Climate impact from loss of tropical forests 600% higher than thought

‘I had a hunch it was bad but I didn’t expect it to be this dramatic’ says Dr Tom Evans

Scientists looked at the 549 million hectares of tropical intact forests in the world. Pictured is a road for oil palm plantations in West Kalimantan, Indonesia
Scientists looked at the 549 million hectares of tropical intact forests in the world. Pictured is a road for oil palm plantations in West Kalimantan, Indonesia

The amount of carbon released from the loss of intact tropical forests is 626 per cent higher than previously thought, a new study has found.

Generally when scientists measure carbon emissions released by forests they look at deforestation.

However, this is only part of the story, according to the latest paper published in the Science Advances journal, which shows that forests are being damaged in ways previously unaccounted for.

Selective logging which damages the overall health of forests and wildlife losses from hunting are among the things harming them.

Scientists also took into account the amount of carbon which would have been sequestered if degraded forest had stayed intact.

“We’re looking at forest areas that we think are being missed when people look at forests in terms of climate change,” researcher Dr Tom Evans from the Wildlife Conservation Society (WCS) told The Independent.

“I had a hunch it was bad but I didn’t expect it to be this dramatic,” he added.

Scientists looked at the 549 million hectares of intact tropical forests in the world between 2000 and 2013, during which time 48 million hectares was destroyed. The three main blocks are in the Amazon, Congo basin and in the island of New Guinea.

Intact forests refer to areas free from significant human pressure. Only 20 per cent of tropical forests are “intact” but they store 40 per cent of carbon found in all tropical forests.

One thing researchers looked at was the edge effect: When forests are fragmented, more trees become exposed to the edge where there is less protection from strong winds, drought, invasive species and fires from neighbouring farmland.

These "edges" can be hundreds of metres wide and are significantly less healthy than areas further in.

“A bunch of pressures diffuse in through the edges. That is well understood to reduce the amount of carbon the forest can hold and eventually you end up with only three-quarters of the carbon you had before,” said Dr Evans.

Another significant pressure is the loss of wildlife from hunting.

“Lots of carbon-rich tree species depend animals for seed dispersal – they have big seeds so they need big animals to disperse them,” said Dr Evans. “However, hunters specifically take big animals and in fragmented areas, populations of elephants, tapirs, toucans and monkeys all get hunted out.”

This results in a loss of large trees which means less carbon can be held under the canopy.

The last key pressure the study looked at was selective logging which is when high value wood is removed from a forest without the area being deforested.

Once tracks have been made people go in to take out cheaper wood and eventually – when the path is well trodden – people take out low-value trees to use as firewood or charcoal.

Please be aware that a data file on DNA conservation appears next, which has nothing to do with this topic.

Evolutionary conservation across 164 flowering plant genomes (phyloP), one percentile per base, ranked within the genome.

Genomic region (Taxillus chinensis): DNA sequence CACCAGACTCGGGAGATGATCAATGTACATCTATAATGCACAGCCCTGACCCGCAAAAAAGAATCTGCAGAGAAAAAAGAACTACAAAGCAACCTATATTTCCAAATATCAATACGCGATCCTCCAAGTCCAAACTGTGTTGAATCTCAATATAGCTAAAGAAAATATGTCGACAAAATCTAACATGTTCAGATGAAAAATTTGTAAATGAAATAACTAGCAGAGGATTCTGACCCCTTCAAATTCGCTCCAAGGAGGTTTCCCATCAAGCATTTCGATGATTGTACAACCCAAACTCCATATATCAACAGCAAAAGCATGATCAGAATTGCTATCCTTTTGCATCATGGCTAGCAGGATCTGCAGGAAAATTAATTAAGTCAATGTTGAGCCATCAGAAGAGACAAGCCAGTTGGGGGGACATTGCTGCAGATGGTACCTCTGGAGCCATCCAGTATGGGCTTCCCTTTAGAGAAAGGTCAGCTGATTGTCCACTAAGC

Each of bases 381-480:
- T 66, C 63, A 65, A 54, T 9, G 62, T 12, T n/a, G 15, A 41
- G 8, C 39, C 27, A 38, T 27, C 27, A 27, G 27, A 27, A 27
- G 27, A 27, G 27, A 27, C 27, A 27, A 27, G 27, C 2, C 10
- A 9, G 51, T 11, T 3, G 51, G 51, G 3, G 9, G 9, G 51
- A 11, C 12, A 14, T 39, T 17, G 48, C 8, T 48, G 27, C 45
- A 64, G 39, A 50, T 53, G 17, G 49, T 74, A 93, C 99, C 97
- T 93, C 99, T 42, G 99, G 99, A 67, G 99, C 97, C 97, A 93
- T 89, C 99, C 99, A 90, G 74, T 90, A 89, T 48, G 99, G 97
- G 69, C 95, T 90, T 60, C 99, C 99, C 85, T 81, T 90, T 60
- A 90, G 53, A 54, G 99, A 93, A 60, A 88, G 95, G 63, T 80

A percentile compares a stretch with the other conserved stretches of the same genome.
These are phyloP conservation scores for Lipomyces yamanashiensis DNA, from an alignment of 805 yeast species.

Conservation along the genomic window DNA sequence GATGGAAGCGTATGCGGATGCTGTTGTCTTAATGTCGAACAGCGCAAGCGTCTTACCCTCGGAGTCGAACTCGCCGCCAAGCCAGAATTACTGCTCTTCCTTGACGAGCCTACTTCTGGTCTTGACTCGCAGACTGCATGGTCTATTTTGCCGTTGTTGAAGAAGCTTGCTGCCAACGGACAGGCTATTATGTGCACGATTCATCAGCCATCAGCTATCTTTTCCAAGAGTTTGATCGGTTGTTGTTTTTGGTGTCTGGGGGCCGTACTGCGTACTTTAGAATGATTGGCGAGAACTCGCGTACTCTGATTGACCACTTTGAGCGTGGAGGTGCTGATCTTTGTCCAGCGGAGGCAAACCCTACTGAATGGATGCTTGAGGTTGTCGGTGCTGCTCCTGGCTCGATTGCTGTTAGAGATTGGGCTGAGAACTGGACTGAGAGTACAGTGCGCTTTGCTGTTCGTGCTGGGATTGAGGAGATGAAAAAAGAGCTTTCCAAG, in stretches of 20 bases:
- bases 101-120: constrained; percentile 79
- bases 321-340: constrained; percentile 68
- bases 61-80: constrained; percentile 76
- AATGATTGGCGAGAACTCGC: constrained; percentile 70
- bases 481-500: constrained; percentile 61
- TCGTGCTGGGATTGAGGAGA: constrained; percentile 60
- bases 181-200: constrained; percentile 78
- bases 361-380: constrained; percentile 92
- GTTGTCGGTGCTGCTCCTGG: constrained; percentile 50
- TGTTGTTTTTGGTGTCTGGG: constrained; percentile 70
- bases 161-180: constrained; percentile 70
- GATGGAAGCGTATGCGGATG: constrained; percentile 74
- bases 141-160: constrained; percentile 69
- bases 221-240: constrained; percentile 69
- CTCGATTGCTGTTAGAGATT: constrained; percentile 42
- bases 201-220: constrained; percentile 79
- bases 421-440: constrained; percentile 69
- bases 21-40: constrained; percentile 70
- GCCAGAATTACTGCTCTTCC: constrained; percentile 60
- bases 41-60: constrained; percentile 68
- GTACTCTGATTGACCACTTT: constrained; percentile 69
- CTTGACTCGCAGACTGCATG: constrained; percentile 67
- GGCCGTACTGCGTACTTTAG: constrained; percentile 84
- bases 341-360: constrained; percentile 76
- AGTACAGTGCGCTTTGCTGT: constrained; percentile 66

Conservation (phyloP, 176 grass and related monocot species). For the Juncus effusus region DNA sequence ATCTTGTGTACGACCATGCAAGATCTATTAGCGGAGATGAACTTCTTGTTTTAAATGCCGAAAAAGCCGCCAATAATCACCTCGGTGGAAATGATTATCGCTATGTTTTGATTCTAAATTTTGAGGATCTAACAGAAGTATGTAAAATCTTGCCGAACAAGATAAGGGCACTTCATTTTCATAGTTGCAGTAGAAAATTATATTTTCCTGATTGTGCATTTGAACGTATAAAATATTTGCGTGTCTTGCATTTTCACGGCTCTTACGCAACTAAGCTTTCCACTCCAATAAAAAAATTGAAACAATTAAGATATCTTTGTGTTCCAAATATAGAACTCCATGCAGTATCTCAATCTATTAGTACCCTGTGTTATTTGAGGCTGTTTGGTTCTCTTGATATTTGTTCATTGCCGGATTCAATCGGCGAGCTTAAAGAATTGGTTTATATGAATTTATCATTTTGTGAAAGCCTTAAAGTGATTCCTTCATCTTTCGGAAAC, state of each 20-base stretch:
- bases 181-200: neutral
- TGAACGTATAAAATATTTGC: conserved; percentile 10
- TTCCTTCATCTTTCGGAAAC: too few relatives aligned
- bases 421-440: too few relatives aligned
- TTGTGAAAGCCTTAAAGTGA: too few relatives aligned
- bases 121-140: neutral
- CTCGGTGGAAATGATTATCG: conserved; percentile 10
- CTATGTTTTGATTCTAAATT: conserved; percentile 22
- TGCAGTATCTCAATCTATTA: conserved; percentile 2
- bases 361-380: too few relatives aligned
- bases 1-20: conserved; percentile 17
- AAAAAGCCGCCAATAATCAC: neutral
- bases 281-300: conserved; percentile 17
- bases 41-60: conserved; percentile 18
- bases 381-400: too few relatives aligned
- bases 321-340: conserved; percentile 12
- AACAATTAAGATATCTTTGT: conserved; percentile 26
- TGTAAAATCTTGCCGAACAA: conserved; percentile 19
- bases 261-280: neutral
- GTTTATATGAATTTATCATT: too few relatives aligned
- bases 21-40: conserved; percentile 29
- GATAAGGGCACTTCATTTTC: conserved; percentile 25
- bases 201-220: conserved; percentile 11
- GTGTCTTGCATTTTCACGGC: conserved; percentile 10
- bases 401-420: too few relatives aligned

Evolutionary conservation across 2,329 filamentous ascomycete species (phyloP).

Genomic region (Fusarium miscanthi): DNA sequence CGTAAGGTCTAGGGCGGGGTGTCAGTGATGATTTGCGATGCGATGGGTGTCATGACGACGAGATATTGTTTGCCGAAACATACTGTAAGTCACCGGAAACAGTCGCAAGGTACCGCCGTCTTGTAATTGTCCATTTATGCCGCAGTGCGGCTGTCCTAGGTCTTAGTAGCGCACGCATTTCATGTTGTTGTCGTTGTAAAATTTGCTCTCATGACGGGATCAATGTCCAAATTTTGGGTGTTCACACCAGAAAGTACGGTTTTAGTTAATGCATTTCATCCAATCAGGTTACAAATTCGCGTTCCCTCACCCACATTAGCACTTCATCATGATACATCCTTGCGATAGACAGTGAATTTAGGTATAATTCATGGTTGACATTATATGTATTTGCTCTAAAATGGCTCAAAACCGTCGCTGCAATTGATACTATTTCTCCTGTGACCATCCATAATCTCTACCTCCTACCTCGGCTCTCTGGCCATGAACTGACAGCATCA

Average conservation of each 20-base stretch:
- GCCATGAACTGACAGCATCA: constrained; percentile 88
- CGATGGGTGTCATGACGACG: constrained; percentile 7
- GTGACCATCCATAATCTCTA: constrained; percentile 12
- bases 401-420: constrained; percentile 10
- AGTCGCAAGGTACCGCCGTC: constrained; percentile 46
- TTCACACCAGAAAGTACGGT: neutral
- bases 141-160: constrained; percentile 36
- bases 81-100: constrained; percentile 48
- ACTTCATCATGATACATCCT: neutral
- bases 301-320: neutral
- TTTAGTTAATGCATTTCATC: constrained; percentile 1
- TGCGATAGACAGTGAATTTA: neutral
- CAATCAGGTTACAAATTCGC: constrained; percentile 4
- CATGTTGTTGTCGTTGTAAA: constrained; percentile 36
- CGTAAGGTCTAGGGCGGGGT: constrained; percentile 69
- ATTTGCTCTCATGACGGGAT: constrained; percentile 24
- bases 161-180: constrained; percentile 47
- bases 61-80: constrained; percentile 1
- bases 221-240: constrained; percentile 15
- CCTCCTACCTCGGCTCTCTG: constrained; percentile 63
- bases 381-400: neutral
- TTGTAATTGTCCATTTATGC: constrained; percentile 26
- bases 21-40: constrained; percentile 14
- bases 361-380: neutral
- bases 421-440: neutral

Scientists did their study by looking at maps showing changes in the world’s forests, reviewing literature about these changes and examining the carbon impact it had.

Researchers often ignore these processes to make sure their research is on the safe side. Dr Evans said "90 per per cent of this information was in the public domain but was never put together properly.”

Lead researcher Sean Maxwell of WCS and the University of Queensland said: “Our results revealed that continued destruction of intact tropical forests is a ticking time bomb for carbon emissions. There is an urgent need to safeguard these landscapes because they play an indispensable role in stabilizing the climate.”

This study is the latest to show emissions need to be rapidly reduced globally if climate goals are going to be reached.

“Our research reveals that additional sources of carbon emissions are currently not being accounted for by national governments, because they’re not legally required to consider them,” said co-author Dr Alexandra Morel from the Zoological Society of London.

“Monitoring of these intact forests over the last decade has shown an acceleration in their loss, which would suggest that without more attention this unaccounted source of emissions will continue to grow.”

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The United Nations runs a programme on Reducing Emissions from Deforestation and Forest Degradation (REDD+) which enables developing countries to receive financial incentives for enhancing carbon stocks.

REDD+ covers support for conservation of forests not under immediate threat. However, recently financial support and implementation has focused on areas with high rates of deforestation.

Dr Evans said: “The relative value of retaining intact tropical forest areas increases if one takes a longer-term view and considers the likely state of the world’s forests by mid-century – a milestone date in the Paris Agreement. Agricultural expansion, logging, infrastructure and fires reduced the global extent of intact forests by 7.2 percent between 2000 and 2013 alone, yet the eventual carbon emissions locked in by these losses have not been comprehensively estimated.”

Researchers want to look at the amount of carbon lost in intact forests outside of the tropics such as the vast boreal forests of Canada and Russia.

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